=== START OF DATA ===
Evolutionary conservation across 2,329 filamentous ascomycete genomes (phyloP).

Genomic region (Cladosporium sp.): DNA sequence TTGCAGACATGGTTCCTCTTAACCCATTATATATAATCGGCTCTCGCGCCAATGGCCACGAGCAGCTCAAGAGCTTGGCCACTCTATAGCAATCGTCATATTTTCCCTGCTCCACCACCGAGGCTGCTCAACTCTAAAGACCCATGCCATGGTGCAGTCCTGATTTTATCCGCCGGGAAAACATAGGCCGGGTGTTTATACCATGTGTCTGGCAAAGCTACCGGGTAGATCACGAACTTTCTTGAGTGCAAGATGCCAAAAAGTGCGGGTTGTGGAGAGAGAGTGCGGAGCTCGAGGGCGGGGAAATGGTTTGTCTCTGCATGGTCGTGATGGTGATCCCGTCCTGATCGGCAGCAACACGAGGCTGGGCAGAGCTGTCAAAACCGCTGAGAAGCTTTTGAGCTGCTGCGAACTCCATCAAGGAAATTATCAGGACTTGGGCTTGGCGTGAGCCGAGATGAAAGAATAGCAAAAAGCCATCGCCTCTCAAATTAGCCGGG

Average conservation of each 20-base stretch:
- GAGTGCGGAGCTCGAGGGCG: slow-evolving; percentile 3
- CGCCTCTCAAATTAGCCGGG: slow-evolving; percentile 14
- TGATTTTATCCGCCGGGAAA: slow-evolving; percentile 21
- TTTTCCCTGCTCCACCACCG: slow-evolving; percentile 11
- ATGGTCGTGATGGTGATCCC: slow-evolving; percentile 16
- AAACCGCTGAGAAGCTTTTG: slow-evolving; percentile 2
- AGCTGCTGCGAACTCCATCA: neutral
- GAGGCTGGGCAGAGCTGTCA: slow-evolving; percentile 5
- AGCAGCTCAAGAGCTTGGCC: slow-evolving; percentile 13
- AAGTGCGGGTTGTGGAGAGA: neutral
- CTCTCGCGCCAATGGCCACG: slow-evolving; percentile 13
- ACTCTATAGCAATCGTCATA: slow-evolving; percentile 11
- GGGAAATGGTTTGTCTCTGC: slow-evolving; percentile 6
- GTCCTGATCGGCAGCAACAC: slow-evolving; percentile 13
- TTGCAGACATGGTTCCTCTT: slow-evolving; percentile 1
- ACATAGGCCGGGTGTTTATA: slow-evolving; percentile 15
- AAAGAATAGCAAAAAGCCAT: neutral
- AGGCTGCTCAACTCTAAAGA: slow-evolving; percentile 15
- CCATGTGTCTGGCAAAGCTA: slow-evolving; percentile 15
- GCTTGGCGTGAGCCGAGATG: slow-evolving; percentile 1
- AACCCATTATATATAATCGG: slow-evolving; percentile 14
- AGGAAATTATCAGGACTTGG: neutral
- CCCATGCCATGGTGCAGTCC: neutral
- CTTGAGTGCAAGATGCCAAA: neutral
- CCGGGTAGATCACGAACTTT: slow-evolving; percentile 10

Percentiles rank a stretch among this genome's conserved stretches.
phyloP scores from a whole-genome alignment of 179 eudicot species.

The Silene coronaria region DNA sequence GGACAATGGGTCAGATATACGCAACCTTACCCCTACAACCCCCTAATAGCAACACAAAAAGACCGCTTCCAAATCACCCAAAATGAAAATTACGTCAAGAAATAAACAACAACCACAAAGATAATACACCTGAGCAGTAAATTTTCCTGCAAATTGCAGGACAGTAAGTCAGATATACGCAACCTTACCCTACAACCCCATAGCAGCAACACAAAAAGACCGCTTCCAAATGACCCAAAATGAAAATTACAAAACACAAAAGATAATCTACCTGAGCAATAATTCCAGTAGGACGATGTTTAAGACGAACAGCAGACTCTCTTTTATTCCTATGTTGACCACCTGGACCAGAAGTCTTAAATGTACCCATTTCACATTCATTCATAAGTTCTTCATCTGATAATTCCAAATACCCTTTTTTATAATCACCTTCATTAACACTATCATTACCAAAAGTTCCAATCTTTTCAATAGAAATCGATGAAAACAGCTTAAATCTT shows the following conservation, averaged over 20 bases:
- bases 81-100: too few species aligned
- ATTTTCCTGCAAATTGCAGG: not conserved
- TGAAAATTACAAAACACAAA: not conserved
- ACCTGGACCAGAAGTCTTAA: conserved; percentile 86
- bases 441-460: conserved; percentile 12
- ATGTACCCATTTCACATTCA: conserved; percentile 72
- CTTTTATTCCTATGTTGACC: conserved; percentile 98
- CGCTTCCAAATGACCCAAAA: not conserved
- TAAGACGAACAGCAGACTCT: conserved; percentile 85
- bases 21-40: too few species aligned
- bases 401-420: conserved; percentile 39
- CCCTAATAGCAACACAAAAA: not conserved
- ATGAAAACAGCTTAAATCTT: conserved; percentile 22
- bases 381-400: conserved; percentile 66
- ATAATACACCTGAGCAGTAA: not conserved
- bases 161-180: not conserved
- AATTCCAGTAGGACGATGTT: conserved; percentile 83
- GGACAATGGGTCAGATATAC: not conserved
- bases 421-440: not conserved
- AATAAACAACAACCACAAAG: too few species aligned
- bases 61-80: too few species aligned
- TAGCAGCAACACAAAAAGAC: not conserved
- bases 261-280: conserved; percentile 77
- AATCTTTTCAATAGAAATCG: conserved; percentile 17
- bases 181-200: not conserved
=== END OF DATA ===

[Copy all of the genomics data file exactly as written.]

Evolutionary conservation across 2,329 filamentous ascomycete genomes (phyloP).

Genomic region (Cladosporium sp.): DNA sequence TTGCAGACATGGTTCCTCTTAACCCATTATATATAATCGGCTCTCGCGCCAATGGCCACGAGCAGCTCAAGAGCTTGGCCACTCTATAGCAATCGTCATATTTTCCCTGCTCCACCACCGAGGCTGCTCAACTCTAAAGACCCATGCCATGGTGCAGTCCTGATTTTATCCGCCGGGAAAACATAGGCCGGGTGTTTATACCATGTGTCTGGCAAAGCTACCGGGTAGATCACGAACTTTCTTGAGTGCAAGATGCCAAAAAGTGCGGGTTGTGGAGAGAGAGTGCGGAGCTCGAGGGCGGGGAAATGGTTTGTCTCTGCATGGTCGTGATGGTGATCCCGTCCTGATCGGCAGCAACACGAGGCTGGGCAGAGCTGTCAAAACCGCTGAGAAGCTTTTGAGCTGCTGCGAACTCCATCAAGGAAATTATCAGGACTTGGGCTTGGCGTGAGCCGAGATGAAAGAATAGCAAAAAGCCATCGCCTCTCAAATTAGCCGGG

Average conservation of each 20-base stretch:
- GAGTGCGGAGCTCGAGGGCG: slow-evolving; percentile 3
- CGCCTCTCAAATTAGCCGGG: slow-evolving; percentile 14
- TGATTTTATCCGCCGGGAAA: slow-evolving; percentile 21
- TTTTCCCTGCTCCACCACCG: slow-evolving; percentile 11
- ATGGTCGTGATGGTGATCCC: slow-evolving; percentile 16
- AAACCGCTGAGAAGCTTTTG: slow-evolving; percentile 2
- AGCTGCTGCGAACTCCATCA: neutral
- GAGGCTGGGCAGAGCTGTCA: slow-evolving; percentile 5
- AGCAGCTCAAGAGCTTGGCC: slow-evolving; percentile 13
- AAGTGCGGGTTGTGGAGAGA: neutral
- CTCTCGCGCCAATGGCCACG: slow-evolving; percentile 13
- ACTCTATAGCAATCGTCATA: slow-evolving; percentile 11
- GGGAAATGGTTTGTCTCTGC: slow-evolving; percentile 6
- GTCCTGATCGGCAGCAACAC: slow-evolving; percentile 13
- TTGCAGACATGGTTCCTCTT: slow-evolving; percentile 1
- ACATAGGCCGGGTGTTTATA: slow-evolving; percentile 15
- AAAGAATAGCAAAAAGCCAT: neutral
- AGGCTGCTCAACTCTAAAGA: slow-evolving; percentile 15
- CCATGTGTCTGGCAAAGCTA: slow-evolving; percentile 15
- GCTTGGCGTGAGCCGAGATG: slow-evolving; percentile 1
- AACCCATTATATATAATCGG: slow-evolving; percentile 14
- AGGAAATTATCAGGACTTGG: neutral
- CCCATGCCATGGTGCAGTCC: neutral
- CTTGAGTGCAAGATGCCAAA: neutral
- CCGGGTAGATCACGAACTTT: slow-evolving; percentile 10

Percentiles rank a stretch among this genome's conserved stretches.
phyloP scores from a whole-genome alignment of 179 eudicot species.

The Silene coronaria region DNA sequence GGACAATGGGTCAGATATACGCAACCTTACCCCTACAACCCCCTAATAGCAACACAAAAAGACCGCTTCCAAATCACCCAAAATGAAAATTACGTCAAGAAATAAACAACAACCACAAAGATAATACACCTGAGCAGTAAATTTTCCTGCAAATTGCAGGACAGTAAGTCAGATATACGCAACCTTACCCTACAACCCCATAGCAGCAACACAAAAAGACCGCTTCCAAATGACCCAAAATGAAAATTACAAAACACAAAAGATAATCTACCTGAGCAATAATTCCAGTAGGACGATGTTTAAGACGAACAGCAGACTCTCTTTTATTCCTATGTTGACCACCTGGACCAGAAGTCTTAAATGTACCCATTTCACATTCATTCATAAGTTCTTCATCTGATAATTCCAAATACCCTTTTTTATAATCACCTTCATTAACACTATCATTACCAAAAGTTCCAATCTTTTCAATAGAAATCGATGAAAACAGCTTAAATCTT shows the following conservation, averaged over 20 bases:
- bases 81-100: too few species aligned
- ATTTTCCTGCAAATTGCAGG: not conserved
- TGAAAATTACAAAACACAAA: not conserved
- ACCTGGACCAGAAGTCTTAA: conserved; percentile 86
- bases 441-460: conserved; percentile 12
- ATGTACCCATTTCACATTCA: conserved; percentile 72
- CTTTTATTCCTATGTTGACC: conserved; percentile 98
- CGCTTCCAAATGACCCAAAA: not conserved
- TAAGACGAACAGCAGACTCT: conserved; percentile 85
- bases 21-40: too few species aligned
- bases 401-420: conserved; percentile 39
- CCCTAATAGCAACACAAAAA: not conserved
- ATGAAAACAGCTTAAATCTT: conserved; percentile 22
- bases 381-400: conserved; percentile 66
- ATAATACACCTGAGCAGTAA: not conserved
- bases 161-180: not conserved
- AATTCCAGTAGGACGATGTT: conserved; percentile 83
- GGACAATGGGTCAGATATAC: not conserved
- bases 421-440: not conserved
- AATAAACAACAACCACAAAG: too few species aligned
- bases 61-80: too few species aligned
- TAGCAGCAACACAAAAAGAC: not conserved
- bases 261-280: conserved; percentile 77
- AATCTTTTCAATAGAAATCG: conserved; percentile 17
- bases 181-200: not conserved